|A man left his cat with his brother while he went on vacation for a week. When he came back, he called his brother to see when he could pick the cat up. The brother hesitated, then said, "I'm so sorry, but while you were away, the cat died." The ma... Read more of Cat on the roof at Free Jokes.ca|| Informational|
IntelligenceReliability Of Repeated Tests
Repeating Four Digits
Vocabulary; Twenty Definitions 3600 Words
Nature Of The Stanford Revision And Extension
Influence Of The Subject's Attitude
The Game Of Patience
Binet's Questionnaire On Teachers' Methods Of Judging Intelligence
Is The I Q Often Misleading?
Alternative Test 1: Naming The Months
How The Scale Is Used
Counting Four Pennies
Sources Of Data
Naming Four Coins
Superior Adult 6: Ingenuity Test
Problem Of The Enclosed Boxes
Very Superior Intelligence (i Q 120 To 140)
Intelligence Tests As A Basis For Grading
Summary Of Changes
Counting Thirteen Pennies
PROCEDURE. The procedure is the same as in the test of counting four
pennies (year IV, test 3). If the first response contains only a minor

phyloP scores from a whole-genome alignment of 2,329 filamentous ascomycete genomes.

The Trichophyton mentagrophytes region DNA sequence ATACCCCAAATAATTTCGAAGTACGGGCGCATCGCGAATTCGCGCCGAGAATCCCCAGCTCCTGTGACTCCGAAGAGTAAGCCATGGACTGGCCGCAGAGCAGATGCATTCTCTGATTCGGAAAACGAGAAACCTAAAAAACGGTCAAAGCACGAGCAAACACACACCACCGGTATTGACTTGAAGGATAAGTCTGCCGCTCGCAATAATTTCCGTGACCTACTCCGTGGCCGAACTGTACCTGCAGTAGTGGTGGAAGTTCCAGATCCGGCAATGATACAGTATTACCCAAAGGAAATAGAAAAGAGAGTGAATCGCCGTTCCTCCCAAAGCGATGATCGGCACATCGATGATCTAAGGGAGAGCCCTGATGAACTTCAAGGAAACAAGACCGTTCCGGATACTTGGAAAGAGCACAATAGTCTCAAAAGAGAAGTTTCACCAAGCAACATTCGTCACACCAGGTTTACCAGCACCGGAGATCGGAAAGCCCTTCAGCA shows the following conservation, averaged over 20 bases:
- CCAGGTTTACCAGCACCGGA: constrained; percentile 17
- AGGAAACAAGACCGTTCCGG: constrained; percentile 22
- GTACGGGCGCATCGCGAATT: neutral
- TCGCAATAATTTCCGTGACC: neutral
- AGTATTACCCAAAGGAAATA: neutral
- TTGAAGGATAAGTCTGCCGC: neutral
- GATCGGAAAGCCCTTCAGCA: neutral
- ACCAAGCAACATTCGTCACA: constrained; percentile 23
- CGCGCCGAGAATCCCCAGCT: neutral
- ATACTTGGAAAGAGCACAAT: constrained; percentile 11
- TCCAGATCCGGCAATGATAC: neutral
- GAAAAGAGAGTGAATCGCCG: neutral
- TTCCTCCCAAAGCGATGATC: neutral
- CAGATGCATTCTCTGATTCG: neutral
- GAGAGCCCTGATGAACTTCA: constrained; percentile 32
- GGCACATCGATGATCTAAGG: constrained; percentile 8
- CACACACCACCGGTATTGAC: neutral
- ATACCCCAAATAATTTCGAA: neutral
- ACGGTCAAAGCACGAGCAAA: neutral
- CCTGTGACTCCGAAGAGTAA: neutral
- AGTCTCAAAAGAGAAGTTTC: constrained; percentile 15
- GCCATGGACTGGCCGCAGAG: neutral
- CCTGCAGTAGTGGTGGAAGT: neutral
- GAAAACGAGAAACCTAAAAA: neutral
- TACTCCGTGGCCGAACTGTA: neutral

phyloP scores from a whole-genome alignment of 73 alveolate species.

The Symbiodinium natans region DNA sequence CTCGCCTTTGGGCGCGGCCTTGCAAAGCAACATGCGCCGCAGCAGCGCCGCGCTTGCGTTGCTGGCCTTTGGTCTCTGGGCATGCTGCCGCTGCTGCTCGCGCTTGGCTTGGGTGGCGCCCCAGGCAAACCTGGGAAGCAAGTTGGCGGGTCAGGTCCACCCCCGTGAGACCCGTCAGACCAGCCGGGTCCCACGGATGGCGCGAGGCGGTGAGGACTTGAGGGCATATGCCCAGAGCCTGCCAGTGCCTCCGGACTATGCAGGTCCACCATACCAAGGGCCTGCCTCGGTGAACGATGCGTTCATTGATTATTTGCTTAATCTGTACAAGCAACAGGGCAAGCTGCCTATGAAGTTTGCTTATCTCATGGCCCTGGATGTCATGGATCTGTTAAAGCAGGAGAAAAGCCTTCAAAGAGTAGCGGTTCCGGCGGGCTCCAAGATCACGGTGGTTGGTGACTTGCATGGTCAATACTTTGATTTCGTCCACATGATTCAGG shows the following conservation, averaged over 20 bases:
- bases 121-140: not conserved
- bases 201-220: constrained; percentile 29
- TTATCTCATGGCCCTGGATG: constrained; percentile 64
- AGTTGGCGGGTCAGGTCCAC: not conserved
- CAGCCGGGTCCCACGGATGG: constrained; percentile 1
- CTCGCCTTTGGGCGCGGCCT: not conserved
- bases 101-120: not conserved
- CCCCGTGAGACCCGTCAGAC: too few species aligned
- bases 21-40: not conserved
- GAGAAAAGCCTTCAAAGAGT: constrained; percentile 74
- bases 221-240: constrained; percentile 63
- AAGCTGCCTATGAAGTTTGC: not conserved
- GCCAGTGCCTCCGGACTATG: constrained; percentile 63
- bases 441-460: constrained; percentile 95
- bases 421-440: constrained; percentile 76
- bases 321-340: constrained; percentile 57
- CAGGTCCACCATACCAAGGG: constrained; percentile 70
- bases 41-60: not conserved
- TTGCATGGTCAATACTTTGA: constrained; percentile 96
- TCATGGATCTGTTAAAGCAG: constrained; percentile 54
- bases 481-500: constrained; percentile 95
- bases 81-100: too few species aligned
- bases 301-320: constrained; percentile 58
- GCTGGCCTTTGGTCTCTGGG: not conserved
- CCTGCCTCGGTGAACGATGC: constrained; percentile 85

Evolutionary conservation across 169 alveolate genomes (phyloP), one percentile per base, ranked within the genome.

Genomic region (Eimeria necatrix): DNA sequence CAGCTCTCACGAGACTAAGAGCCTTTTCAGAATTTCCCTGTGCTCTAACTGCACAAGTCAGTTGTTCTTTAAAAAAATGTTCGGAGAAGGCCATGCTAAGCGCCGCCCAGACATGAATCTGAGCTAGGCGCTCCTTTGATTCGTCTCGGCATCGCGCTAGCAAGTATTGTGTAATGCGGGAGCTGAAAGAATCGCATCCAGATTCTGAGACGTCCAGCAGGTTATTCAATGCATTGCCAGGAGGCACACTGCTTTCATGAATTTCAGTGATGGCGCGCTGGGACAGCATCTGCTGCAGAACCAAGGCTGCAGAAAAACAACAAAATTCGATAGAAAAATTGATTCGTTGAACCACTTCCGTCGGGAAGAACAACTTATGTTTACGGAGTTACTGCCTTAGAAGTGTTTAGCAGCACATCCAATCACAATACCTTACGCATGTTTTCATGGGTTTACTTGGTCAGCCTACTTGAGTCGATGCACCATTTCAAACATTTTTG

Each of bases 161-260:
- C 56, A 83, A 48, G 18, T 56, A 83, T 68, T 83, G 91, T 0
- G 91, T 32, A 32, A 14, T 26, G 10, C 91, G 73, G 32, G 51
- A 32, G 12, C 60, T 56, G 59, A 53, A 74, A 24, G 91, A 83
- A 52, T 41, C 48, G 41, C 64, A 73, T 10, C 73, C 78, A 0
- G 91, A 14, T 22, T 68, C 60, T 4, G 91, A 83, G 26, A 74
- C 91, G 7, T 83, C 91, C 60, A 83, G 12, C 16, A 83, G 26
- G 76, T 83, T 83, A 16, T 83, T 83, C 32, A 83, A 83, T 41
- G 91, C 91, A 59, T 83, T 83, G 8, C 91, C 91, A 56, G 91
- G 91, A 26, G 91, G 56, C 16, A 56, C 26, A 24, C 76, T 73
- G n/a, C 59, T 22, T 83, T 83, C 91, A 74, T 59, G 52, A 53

error, such as the omission of a number in counting, failure to tally
with the finger, etc., a second trial is given.
SCORING. The test is passed if there is _one success in two trials_.
Success requires that the counting should tally with the pointing. It is
not sufficient merely to state the number of pennies without pointing,
for unless the child points and counts aloud we cannot be sure that his
correct answer may not be the joint result of two errors in opposite
directions and equal; for example, if one penny were skipped and
another were counted twice the total result would still be correct, but
the performance would not satisfy the requirements.
REMARKS. Does success in this test depend upon intelligence or upon
schooling? The answer is, intelligence mainly. There are possibly a few
normal 6-year-old children who could not pass the test for lack of
instruction, but children of this age usually have enough spontaneous
interest in numbers to acquire facility in counting as far as 13 without
formal teaching. Certainly, inability to do so by the age of 7 years is
a suspicious sign unless the child's environment has been extraordinarily
unfavorable. On the other hand, feeble-minded adults of the 5-year level
usually have to have a great deal of instruction before they acquire
the ability to count 13, and many of them are hardly able to learn it at
all. So much does our learning depend on original endowment.
Binet originally placed this test in year VII, but moved it to year VI
in 1911. All the statistics, without exception, show that this change
was justified. Bobertag says that nearly all 7-year-olds who are not
feeble-minded can pass it, a statement with which we can fully agree.
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